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    A light rod in equilibrium has two forces acting on it.

    If I use the horizontal component of F2 and resolve horizontally:

    F2 sin a = F1

    If I use the component of F1 perpendicular to the rod and resolve perpendicular to the rod:

    F1 sin a = F2

    Have I made a mistake? Why are these equations different?
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    Looks fine.

    What do you mean 'different'?
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    (Original post by WhisperingTide)
    Looks fine.

    What do you mean 'different'?
    F1 = F2 sin a (1)
    F1 sin a = F2 (2)

    Plug (1) into (2):

    F2 sin^2 a = F2

    sin^2 a = 1

    But 'a' could be any acute angle?
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    (Original post by 0-))
    F1 = F2 sin a (1)
    F1 sin a = F2 (2)

    Plug (1) into (2):

    F2 sin^2 a = F2

    sin^2 a = 1

    But 'a' could be any acute angle?
    Yeah, I came to the same conclusion.
    I don't see how what you've done could be wrong, though, unless I'm having a brain fart.

    I rationalised it by basically saying that if that rod is supposed to be in equilibrium, you'll have moments and therefor distances to be concerned with. (As it is that thing is going to spin counter-clockwise)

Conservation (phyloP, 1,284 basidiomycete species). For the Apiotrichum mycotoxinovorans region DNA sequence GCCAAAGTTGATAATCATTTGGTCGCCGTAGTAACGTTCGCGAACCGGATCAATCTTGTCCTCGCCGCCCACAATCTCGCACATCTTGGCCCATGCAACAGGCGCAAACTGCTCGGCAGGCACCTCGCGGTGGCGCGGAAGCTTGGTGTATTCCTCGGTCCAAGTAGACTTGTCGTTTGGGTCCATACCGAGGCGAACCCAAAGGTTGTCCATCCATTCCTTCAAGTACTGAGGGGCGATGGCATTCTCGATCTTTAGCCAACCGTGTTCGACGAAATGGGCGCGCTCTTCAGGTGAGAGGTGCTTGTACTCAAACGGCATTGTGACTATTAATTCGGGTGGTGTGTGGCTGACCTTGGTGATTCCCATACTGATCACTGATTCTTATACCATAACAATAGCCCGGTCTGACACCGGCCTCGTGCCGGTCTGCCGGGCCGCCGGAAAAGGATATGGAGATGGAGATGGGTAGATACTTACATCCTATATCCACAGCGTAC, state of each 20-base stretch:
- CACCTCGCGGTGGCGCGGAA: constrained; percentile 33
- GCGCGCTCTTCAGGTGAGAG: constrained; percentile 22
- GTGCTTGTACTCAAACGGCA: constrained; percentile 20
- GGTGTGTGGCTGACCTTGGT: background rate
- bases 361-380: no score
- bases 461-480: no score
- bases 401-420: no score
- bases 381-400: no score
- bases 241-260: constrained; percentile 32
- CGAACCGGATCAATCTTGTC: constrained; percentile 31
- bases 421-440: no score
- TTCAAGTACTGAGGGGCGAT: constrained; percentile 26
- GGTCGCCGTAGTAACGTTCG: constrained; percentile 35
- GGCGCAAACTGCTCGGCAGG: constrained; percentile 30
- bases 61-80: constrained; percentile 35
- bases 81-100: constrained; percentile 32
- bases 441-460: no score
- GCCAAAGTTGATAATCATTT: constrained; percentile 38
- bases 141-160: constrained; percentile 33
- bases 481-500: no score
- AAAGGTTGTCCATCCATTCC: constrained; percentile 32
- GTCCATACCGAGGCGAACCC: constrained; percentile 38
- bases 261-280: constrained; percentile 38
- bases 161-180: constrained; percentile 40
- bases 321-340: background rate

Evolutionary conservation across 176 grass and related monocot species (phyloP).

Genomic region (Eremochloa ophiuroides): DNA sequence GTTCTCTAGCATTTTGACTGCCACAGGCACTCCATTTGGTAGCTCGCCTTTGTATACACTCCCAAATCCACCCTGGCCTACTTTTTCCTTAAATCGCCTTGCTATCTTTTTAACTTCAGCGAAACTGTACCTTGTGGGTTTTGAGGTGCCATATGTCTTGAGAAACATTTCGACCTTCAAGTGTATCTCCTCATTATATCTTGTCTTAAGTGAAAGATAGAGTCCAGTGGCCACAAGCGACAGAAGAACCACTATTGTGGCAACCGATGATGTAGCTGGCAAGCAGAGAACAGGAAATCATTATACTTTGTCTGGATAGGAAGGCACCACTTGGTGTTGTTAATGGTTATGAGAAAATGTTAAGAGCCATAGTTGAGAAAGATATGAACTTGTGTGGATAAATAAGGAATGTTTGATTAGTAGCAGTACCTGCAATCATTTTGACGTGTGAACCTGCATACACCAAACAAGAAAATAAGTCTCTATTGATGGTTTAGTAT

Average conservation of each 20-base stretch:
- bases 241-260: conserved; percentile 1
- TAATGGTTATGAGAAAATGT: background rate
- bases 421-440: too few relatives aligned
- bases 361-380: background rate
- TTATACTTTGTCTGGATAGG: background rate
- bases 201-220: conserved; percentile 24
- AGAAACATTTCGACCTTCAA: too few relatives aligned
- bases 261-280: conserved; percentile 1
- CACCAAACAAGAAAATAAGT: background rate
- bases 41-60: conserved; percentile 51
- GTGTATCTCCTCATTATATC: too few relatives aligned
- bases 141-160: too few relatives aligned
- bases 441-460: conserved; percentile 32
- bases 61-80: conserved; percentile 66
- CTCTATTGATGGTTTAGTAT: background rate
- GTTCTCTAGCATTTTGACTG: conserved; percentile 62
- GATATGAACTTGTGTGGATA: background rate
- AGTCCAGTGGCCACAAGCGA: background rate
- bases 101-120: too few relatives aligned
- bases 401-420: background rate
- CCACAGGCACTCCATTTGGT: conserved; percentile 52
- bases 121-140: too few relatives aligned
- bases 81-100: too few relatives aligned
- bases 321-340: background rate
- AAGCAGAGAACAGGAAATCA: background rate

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    (Original post by WhisperingTide)
    Yeah, I came to the same conclusion.
    I don't see how what you've done could be wrong, though, unless I'm having a brain fart.

    I rationalised it by basically saying that if that rod is supposed to be in equilibrium, you'll have moments and therefor distances to be concerned with. (As it is that thing is going to spin counter-clockwise)
    Maybe it's impossible for this rod to be in equilibrium for an acute angle 'a'?
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    (Original post by 0-))
    Maybe it's impossible for this rod to be in equilibrium for an acute angle 'a'?
    If it's not fixed at a point then it will be, yeah.
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    (Original post by WhisperingTide)
    If it's not fixed at a point then it will be, yeah.
    Also in reality the rod would have weight so that would be included when resolving and it would make the equations work.

    Thanks for helping.
 
 
 
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